The other targets set by the minister were to simplify operational requirements, cut red tape for arms procurement, and ensure the supply chain was not dependent on foreign companies.

Caine referred to a meeting to be held Oct. 26, when asked about relations with the German industrial partner on the future combat air system (FCAS).

France and Germany are holding a bilateral ministerial summit meeting Oct. 26, seen as a key date in resolving a long standing dispute between Airbus Defence and Space, based in Germany, and Dassault Aviation, headquartered in the suburbs of the French capital.

“Political pressure has moved things along,” the defense analyst said, and there seems to have been movement in that industrial row.

Airbus DS has held off signing a contract, seeking to share a joint prime contractorship with Dassault. The French company has insisted on playing the lead role on the phase 1B to develop and build a technology demonstrator for a next generation fighter at the heart of the FCAS.

France, Germany and Spain back the FCAS project, estimated to be worth some €80 billion ($79 billion). The planned fighter would replace the Rafale and Eurofighter.

A second defense analyst said perhaps there might be an announcement on work on the demonstrator, but that might be a diplomatic gesture, with perhaps the project to be curtailed after the prototype is built.

“Let’s see after phase 1B,” the analyst said. Work on a demonstrator would help  Airbus to “master the technology.”

There is much at stake as the concept of European sovereignty underpins the FCAS project, the analyst said, and diplomacy calls for some form of a positive announcement to be made at the summit.

Meanwhile, on the prospect of the U.K. cutting the defense budget, Caine said Thales had to wait and see, and then adapt to spending decisions.

“Let’s wait and see what the British government tells us it wants to do,” he said.

Both the candidates who campaigned for leadership of the political party spoke of spending up to three percent, he said, and in view of the state of the British economy, it was hard to say what would happen next.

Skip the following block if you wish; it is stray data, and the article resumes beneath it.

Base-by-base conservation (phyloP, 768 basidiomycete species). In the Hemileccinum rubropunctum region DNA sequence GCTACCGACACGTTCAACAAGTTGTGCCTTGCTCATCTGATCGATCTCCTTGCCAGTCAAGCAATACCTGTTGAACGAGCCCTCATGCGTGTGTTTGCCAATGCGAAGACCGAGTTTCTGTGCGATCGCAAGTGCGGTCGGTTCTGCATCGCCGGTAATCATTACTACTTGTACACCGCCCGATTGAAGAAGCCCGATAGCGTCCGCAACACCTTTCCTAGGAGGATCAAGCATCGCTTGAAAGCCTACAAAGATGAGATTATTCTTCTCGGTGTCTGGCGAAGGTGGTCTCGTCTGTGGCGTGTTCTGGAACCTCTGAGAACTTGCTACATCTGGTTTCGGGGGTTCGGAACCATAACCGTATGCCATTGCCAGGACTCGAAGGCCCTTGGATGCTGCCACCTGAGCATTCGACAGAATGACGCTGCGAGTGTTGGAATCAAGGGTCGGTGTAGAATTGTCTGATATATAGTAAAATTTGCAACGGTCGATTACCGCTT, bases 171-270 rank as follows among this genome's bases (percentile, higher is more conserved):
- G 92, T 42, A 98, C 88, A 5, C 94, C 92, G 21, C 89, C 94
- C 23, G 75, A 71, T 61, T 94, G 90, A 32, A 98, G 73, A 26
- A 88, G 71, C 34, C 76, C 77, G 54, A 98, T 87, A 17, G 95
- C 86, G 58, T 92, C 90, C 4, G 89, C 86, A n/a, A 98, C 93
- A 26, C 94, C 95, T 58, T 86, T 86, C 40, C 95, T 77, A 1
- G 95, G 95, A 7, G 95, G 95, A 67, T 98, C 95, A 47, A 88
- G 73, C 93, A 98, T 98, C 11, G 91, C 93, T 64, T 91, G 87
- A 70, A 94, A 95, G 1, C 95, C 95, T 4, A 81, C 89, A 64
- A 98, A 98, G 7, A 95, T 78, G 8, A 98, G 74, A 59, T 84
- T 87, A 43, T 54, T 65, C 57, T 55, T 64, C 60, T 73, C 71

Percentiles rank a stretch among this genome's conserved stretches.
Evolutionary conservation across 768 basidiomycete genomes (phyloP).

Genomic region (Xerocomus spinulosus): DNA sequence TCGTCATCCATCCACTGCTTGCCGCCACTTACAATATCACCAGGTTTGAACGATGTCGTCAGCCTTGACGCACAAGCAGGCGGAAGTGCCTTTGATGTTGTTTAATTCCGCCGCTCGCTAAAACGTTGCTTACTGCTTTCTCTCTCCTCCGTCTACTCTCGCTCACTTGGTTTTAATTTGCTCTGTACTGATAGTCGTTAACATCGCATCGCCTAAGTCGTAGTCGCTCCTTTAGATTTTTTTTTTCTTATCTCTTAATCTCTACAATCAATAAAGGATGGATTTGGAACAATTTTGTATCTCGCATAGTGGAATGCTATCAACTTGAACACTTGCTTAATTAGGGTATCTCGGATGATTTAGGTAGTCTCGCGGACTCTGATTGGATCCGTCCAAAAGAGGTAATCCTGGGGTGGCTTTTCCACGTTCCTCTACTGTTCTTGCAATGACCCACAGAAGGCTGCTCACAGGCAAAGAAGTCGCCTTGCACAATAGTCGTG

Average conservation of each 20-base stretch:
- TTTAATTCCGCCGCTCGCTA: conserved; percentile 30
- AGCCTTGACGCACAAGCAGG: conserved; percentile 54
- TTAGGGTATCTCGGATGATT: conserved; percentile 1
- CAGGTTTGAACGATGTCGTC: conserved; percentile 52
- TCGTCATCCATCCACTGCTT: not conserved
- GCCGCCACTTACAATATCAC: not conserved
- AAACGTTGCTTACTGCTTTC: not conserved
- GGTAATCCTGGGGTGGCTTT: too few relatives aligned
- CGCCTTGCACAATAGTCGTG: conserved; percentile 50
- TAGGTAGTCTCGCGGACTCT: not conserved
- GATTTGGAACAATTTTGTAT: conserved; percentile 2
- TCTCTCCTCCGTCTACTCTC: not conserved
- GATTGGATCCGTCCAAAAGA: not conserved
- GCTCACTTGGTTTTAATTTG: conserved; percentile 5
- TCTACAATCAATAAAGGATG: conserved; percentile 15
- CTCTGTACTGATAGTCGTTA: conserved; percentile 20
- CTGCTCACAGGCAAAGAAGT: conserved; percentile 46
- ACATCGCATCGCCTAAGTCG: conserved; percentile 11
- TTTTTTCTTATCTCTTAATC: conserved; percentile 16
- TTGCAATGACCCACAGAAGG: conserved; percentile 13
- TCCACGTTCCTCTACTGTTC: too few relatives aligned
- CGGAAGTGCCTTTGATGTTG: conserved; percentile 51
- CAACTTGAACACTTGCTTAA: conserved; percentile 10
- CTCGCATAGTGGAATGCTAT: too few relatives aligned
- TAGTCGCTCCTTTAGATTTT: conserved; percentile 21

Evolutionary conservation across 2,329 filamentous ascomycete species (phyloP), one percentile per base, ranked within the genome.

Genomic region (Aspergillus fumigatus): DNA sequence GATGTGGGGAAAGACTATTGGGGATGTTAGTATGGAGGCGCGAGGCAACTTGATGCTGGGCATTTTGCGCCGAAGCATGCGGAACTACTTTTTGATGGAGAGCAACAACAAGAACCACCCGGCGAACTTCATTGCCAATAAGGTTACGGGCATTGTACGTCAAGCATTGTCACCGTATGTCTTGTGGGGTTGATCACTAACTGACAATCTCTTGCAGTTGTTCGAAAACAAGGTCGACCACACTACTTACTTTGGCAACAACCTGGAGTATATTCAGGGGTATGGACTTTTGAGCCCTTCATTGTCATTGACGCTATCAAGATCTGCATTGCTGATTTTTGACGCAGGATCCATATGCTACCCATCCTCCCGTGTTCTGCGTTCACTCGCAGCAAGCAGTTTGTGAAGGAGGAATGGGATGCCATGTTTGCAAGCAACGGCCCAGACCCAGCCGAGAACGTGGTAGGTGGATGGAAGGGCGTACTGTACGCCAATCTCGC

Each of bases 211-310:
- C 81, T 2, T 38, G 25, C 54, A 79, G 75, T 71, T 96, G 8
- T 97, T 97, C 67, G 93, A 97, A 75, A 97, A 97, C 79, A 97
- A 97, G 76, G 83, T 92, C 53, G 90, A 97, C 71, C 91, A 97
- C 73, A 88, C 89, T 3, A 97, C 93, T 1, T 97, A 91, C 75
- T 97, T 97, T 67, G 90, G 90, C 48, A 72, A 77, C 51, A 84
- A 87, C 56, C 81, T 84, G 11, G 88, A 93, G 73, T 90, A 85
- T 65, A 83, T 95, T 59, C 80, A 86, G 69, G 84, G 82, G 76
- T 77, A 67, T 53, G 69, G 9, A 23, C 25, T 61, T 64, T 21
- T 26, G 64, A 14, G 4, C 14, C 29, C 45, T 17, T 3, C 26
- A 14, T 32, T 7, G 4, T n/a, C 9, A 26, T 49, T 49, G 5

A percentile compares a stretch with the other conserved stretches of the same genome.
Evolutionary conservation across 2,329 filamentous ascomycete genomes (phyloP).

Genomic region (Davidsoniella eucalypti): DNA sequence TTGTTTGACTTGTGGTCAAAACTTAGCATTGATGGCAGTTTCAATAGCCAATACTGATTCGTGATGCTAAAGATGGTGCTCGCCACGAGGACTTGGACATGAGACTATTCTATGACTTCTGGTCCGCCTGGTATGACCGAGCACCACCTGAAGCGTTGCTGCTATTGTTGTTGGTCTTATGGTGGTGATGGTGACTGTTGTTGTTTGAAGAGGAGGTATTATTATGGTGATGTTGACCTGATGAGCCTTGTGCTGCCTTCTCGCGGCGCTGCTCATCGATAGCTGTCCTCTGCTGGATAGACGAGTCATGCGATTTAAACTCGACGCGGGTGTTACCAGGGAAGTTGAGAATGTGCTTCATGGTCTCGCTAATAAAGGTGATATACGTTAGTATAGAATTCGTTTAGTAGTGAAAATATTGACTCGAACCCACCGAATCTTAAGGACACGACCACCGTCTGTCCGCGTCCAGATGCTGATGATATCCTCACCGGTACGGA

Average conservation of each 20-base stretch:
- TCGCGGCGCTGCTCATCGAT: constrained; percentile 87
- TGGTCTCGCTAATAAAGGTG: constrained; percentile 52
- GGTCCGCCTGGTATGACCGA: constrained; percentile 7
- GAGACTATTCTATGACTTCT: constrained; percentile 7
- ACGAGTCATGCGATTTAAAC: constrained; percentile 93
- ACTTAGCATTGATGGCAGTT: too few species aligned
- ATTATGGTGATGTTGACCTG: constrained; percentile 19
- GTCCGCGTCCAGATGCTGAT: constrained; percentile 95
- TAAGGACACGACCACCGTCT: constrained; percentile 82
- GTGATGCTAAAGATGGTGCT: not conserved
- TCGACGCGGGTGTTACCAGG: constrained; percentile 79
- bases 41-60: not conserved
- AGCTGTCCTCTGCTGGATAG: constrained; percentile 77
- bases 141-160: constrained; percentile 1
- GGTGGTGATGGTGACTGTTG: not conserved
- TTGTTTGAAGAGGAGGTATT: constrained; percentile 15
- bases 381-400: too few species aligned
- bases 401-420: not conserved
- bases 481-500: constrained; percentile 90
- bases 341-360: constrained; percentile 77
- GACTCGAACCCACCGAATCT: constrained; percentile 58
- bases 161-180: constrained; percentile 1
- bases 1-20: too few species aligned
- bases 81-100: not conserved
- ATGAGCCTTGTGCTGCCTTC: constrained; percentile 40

The company would adapt to what the government decided, while explaining the consequences, he said.

Defense minister Ben Wallace and one of his deputies, armed forces minister James Heappey, are reported Oct. 18 to have indicated to be ready to resign if  prime minister Liz Truss failed to observe a pledge to boost annual defense spending to three percent from two percent of gross domestic product by 2030, worth an estimated £100 billion ($113 billion) a year.

Truss last month won the votes of members of the Conservative party and gained her appointment as prime minister, beating her competitor, Rishi Sunak, who was previously chancellor of the exchequer, or finance minister.

Truss is under severe political pressure following her appointment of Jeremy Hunt as chancellor. Hunt has said he would ask all government ministries to cut spending, after his cancelling deeply unpopular tax cuts announced by his predecessor, Kwasi Kwarteng, who lost public and political favor due to his mini-budget.

Truss summarily fired Kwarteng last week because of financial crises sparked by his mini-budget, which proposed those tax cuts for the wealthy.

The Thales U.K. unit builds weapons including the Starstreak short range missile and Lightweight Multirole Missile, dubbed the Martlet, reported to have been shipped to Ukrainian forces. The British market is a major contributor to the company’s balance sheet, with total sales of €17 billion ($17 billion) expected for this year.

Featured Photo: 24th March 2022. Emmanuel Macron, President of France during press conference, after NATO Extraordinary Summit. Brussels, Belgium